Glyceraldehyde 3-phosphate, also known as triose phosphate or 3-phosphoglyceraldehyde and abbreviated as G3P, GA3P, GADP, GAP, TP, GALP or PGAL, is a metabolite that occurs as an intermediate in several central pathways of all organisms. With the chemical formula H(O)CCH(OH)CH2OPO32-, this anion is a monophosphate ester of glyceraldehyde. D-glyceraldehyde 3-phosphate is formed from the following three compounds in reversible reactions: Fructose-1,6-bisphosphate (F1,6BP), catalyzed by aldolase. The numbering of the carbon atoms indicates the fate of the carbons according to their position in fructose 6-phosphate. Dihydroxyacetone phosphate (DHAP), catalyzed by triose phosphate isomerase. 1,3-bisphosphoglycerate (1,3BPG), catalyzed by glyceraldehyde 3-phosphate dehydrogenase. To produce 1,3-bisphospho-D-glycerate in glycolysis. D-glyceraldehyde 3-phosphate is also of some importance since this is how glycerol (as DHAP) enters the glycolytic and gluconeogenic pathways. Furthermore, it is a participant in and a product of the pentose phosphate pathway. | During plant photosynthesis, 2 equivalents of glycerate 3-phosphate (GP; also known as 3-phosphoglycerate) are produced by the first step of the light-independent reactions when ribulose 1,5-bisphosphate (RuBP) and carbon dioxide are catalysed by the rubisco enzyme. The GP is converted to D-glyceraldehyde 3-phosphate (G3P) using the energy in ATP and the reducing power of NADPH as part of the Calvin cycle. This returns ADP, phosphate ions Pi, and NADP+ to the light-dependent reactions of photosynthesis for their continued function. RuBP is regenerated for the Calvin cycle to continue. G3P is generally considered the prime end-product of photosynthesis and it can be used as an immediate food nutrient, combined and rearranged to form monosaccharide sugars, such as glucose, which can be transported to other cells, or packaged for storage as insoluble polysaccharides such as starch. 6 CO2 + 6 RuBP (+ energy from 12 ATP and 12 NADPH) →12 G3P (3-carbon) 10 G3P (+ energy from 6 ATP) → 6 RuBP (i.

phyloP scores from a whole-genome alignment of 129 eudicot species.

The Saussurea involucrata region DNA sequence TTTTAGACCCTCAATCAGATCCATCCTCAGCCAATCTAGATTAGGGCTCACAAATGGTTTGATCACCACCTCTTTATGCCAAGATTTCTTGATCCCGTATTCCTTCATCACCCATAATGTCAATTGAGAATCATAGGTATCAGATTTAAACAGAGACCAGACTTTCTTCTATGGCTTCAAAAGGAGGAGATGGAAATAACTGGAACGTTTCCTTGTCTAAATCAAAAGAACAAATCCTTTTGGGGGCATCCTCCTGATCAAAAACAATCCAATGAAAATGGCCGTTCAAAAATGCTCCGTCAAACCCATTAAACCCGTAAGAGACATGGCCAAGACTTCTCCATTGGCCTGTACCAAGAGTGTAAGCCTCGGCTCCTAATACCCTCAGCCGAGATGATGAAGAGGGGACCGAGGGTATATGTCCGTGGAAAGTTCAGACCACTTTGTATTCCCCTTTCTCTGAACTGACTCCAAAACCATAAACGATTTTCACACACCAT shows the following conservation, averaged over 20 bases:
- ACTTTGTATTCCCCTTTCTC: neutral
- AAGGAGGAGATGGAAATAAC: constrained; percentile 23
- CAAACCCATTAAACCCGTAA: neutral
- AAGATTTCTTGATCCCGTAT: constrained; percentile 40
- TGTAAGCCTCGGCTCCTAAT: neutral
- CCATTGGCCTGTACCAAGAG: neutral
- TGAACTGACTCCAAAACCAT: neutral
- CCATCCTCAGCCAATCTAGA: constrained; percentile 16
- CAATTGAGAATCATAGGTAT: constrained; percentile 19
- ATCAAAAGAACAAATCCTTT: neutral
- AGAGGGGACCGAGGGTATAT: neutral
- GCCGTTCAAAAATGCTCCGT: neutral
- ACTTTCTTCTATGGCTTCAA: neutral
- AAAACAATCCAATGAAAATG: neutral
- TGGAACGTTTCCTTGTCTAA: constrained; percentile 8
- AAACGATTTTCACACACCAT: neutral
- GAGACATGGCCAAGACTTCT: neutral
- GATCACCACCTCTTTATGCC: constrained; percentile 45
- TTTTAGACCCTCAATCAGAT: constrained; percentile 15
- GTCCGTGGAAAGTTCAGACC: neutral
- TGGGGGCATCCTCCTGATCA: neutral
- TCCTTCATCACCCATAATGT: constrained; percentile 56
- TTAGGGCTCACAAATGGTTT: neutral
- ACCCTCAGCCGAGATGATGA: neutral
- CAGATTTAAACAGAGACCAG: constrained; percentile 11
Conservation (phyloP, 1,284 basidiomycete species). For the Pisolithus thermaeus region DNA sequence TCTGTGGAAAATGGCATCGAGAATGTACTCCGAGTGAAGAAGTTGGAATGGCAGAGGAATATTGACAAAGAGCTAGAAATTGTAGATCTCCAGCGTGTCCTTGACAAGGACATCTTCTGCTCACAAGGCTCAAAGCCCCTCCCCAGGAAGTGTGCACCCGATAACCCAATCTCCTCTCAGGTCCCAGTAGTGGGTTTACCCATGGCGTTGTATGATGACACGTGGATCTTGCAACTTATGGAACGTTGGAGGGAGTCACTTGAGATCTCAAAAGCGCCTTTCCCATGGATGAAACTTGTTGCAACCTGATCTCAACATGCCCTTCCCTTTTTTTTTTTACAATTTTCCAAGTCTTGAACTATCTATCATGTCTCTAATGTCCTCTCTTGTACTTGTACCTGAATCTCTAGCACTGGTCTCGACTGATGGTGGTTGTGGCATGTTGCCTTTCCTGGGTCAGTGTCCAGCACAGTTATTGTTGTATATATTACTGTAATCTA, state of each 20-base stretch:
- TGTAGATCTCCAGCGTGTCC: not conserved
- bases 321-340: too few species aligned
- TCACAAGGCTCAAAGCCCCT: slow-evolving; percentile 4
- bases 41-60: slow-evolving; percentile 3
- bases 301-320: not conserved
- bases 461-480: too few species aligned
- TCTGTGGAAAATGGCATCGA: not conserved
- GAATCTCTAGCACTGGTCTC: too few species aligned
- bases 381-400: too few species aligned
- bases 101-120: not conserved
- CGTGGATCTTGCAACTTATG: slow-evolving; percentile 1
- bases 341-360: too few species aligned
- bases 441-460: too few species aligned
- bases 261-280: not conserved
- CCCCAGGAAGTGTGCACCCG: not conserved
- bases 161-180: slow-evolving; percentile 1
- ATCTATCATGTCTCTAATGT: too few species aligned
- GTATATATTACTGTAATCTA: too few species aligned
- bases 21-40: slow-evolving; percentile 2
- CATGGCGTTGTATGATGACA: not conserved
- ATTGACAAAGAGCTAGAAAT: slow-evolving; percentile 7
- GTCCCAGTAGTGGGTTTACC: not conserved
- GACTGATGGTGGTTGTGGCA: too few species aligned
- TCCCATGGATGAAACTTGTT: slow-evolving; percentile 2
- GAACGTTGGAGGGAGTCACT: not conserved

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Related concepts (35)
Calvin cycle
The Calvin cycle, light-independent reactions, bio synthetic phase, dark reactions, or photosynthetic carbon reduction (PCR) cycle of photosynthesis is a series of chemical reactions that convert carbon dioxide and hydrogen-carrier compounds into glucose. The Calvin cycle is present in all photosynthetic eukaryotes and also many photosynthetic bacteria. In plants, these reactions occur in the stroma, the fluid-filled region of a chloroplast outside the thylakoid membranes.
3-Phosphoglyceric acid
3-Phosphoglyceric acid (3PG, 3-PGA, or PGA) is the conjugate acid of 3-phosphoglycerate or glycerate 3-phosphate (GP or G3P). This glycerate is a biochemically significant metabolic intermediate in both glycolysis and the Calvin-Benson cycle. The anion is often termed as PGA when referring to the Calvin-Benson cycle. In the Calvin-Benson cycle, 3-phosphoglycerate is typically the product of the spontaneous scission of an unstable 6-carbon intermediate formed upon CO2 fixation.
Glyceraldehyde (glyceral) is a triose monosaccharide with chemical formula C3H6O3. It is the simplest of all common aldoses. It is a sweet, colorless, crystalline solid that is an intermediate compound in carbohydrate metabolism. The word comes from combining glycerol and aldehyde, as glyceraldehyde is glycerol with one alcohol group oxidized to an aldehyde.
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